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Sometimes CSS issues aren’t worth fixing. Over at our webcomic site Onezumi.com we had a new requirement that had us displaying 2 different comics on the index page at once. We also wanted to have the news posts associated with each comic also appear on the index (each comic has it’s own category), but side by side, not in a single loop.
The actual code to get separate loops working is a bit tricky, but not too hard once you understand the process. The major issue arose in getting both posts to appear and not overlap or conflict when appearing side by side.
The typical way to do this in a theme is to make both loops into separate HTML div’s, then do a float on them to get them to appear next to each other. The problem comes in when you need to retrofit this into a theme and CSS setup that wasn’t initially set up with this expectation.
The cascading nature of CSS is normally a good thing–the evil comes in due to different web browser compatibility levels, as well as weird “by design” issues with CSS itself. One of the most frustrating things with CSS is that due to the cascade, you may not actually easily know why something isn’t appearing correctly. While the element level can clearly have a specific CSS entry that tells it to do something, there are times when an overarching CSS entry (like a div level img setting behavior) can override your local entry. It involves which CSS entry the browser decides to do first, then second. You would assume that the local entry would trump the div level one, but that’s not always the case.
Anyway, back to my specific problem: The floats for the 2 news entries weren’t working properly. The CSS caused elements from both div’s to overlap, or get pushed under the other div. Or the background wasn’t being extended correctly behind both divs. It was turning into a mess.
Then the answer hit me: screw CSS for placement. While I’m sure many people will choke on this statement: Tables almost always work properly for placement, so use them sometimes where appropriate. In my case all I needed to do was make a simply 2 row table and place each loop inside each td.
Boom, works great and no issues for any browsers. And yes, I did use CSS to make the look of the table correct. A bonus is the mobile version of the site looks perfect since tables are easy things to get correct in even the crappiest mobile browser.
So, my lesson is sometimes it’s not worth ripping things apart when the simple solution is available.
What you are doing is turning off the loading of pixgallery.js.php, which can easily cut down on your file transfer amounts as well as overall server cpu/memory resources.
I’ll post more tuning tips over time for my plugins, as well as general ideas for overall speed/resource tuning for WordPress.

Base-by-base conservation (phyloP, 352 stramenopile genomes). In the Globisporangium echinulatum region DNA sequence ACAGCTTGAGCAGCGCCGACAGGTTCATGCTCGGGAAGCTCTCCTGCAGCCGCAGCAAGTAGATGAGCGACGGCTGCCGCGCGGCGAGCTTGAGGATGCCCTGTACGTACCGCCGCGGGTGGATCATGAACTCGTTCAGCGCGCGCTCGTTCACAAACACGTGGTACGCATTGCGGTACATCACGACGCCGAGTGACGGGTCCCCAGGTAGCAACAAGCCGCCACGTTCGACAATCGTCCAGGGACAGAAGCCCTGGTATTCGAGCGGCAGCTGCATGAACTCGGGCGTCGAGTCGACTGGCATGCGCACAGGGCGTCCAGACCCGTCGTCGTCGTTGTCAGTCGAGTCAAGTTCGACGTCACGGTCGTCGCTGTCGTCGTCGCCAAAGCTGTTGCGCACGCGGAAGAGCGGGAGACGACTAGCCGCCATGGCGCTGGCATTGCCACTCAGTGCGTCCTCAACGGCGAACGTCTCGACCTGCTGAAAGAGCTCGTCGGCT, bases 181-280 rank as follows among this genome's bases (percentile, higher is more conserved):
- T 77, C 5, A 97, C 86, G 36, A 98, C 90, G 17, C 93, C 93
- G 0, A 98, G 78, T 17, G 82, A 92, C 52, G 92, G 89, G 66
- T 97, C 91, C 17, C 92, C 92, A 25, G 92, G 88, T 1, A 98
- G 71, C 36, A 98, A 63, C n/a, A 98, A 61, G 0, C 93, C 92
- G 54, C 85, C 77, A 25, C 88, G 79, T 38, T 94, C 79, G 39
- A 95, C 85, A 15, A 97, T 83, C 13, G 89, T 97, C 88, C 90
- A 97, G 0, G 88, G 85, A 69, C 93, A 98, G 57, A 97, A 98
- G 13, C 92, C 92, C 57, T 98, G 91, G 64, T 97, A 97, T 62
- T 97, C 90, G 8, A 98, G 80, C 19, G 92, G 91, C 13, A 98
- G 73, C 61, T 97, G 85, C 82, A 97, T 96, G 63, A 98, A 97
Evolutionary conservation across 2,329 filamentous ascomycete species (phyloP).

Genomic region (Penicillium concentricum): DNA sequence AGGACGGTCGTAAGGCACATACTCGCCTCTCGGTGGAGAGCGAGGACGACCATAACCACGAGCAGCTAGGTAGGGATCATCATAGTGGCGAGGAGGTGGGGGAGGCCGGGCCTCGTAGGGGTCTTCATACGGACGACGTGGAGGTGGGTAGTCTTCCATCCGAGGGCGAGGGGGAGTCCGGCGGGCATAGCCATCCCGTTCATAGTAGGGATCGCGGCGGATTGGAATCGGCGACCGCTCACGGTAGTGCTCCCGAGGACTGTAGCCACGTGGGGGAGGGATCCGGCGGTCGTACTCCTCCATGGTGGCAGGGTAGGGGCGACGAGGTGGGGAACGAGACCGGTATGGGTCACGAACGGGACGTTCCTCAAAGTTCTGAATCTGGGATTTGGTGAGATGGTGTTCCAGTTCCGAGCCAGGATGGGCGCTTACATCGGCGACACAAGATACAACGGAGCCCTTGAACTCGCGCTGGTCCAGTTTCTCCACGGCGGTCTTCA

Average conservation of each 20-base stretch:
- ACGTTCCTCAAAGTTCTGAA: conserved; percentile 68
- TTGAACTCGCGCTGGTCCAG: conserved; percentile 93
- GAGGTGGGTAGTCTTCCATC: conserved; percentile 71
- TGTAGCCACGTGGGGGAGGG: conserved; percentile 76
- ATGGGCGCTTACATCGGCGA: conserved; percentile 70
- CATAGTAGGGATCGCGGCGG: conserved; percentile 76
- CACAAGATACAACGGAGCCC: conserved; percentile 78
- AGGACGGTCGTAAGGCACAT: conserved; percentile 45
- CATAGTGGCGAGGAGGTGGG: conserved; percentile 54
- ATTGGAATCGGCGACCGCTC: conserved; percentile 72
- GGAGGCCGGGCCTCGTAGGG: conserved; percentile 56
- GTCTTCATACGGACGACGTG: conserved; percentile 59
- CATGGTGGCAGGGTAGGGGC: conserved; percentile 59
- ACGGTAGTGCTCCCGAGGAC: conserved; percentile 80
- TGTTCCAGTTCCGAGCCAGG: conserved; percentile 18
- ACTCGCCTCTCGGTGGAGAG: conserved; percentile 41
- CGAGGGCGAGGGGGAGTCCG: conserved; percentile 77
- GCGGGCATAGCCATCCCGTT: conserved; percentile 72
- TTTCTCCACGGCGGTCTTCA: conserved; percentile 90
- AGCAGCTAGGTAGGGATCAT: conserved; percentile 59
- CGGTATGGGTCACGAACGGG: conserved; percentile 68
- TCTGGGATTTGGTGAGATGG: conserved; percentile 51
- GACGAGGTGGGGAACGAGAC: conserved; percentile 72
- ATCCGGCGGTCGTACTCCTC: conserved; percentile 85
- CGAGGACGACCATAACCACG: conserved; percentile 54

Moving traffic is an extremely important component to marketing your work online. If you can’t move traffic, you can’t compel people to buy your products, come out to your live events, or otherwise support you. In addition to this, you won’t be able to share traffic with your professional friends to shore up your networking goodwill.
The bottom line is that it is extremely important to get your readers to click the links that you post., buy your stuff, and to come out and see you if you tour.
A surprising thing that I have observed in my organizing of webcomic programming is that it does not appear that website traffic has as much of a relation between your ability to influence your readers as you might think.
I have met people with very large estimated monthly readership who are absolutely unable to compel their readers to do anything, and I have met people with tiny readerships who can command a small but powerful army.
Size does matter, but the degree that it matters depends on how good you are in speaking to your existing readers.
Your blog posts matter just as much if not more than your work. It is all part of the packaging.
Here is a handy translation guide for some common poorly-chosen themes and what they are really telling their readers:
– “Here’s a comic.”
You might be busy, but it it happens more than a couple of times, you are saying that you don’t care. If you don’t care, why should your readers? Repetition and consistency are the things that train your readers to watch your blog for important things. You are teaching them not to find anything you say to be important.
The way I’d do it: “Hey guys, I am super busy right now. I have (x and y and z) just about ready for you guys. I’m really excited about it. Here’s a photo of (something I’m working on or something random from online that is amusing). Talk to you guys again on Tuesday! :D”
– “My art sucks.. But whatever, here’s some art.”
You’ve just communicated to people that you hope will buy your work that you aren’t worth it. Yeah, I guess your art does suck. I believe you.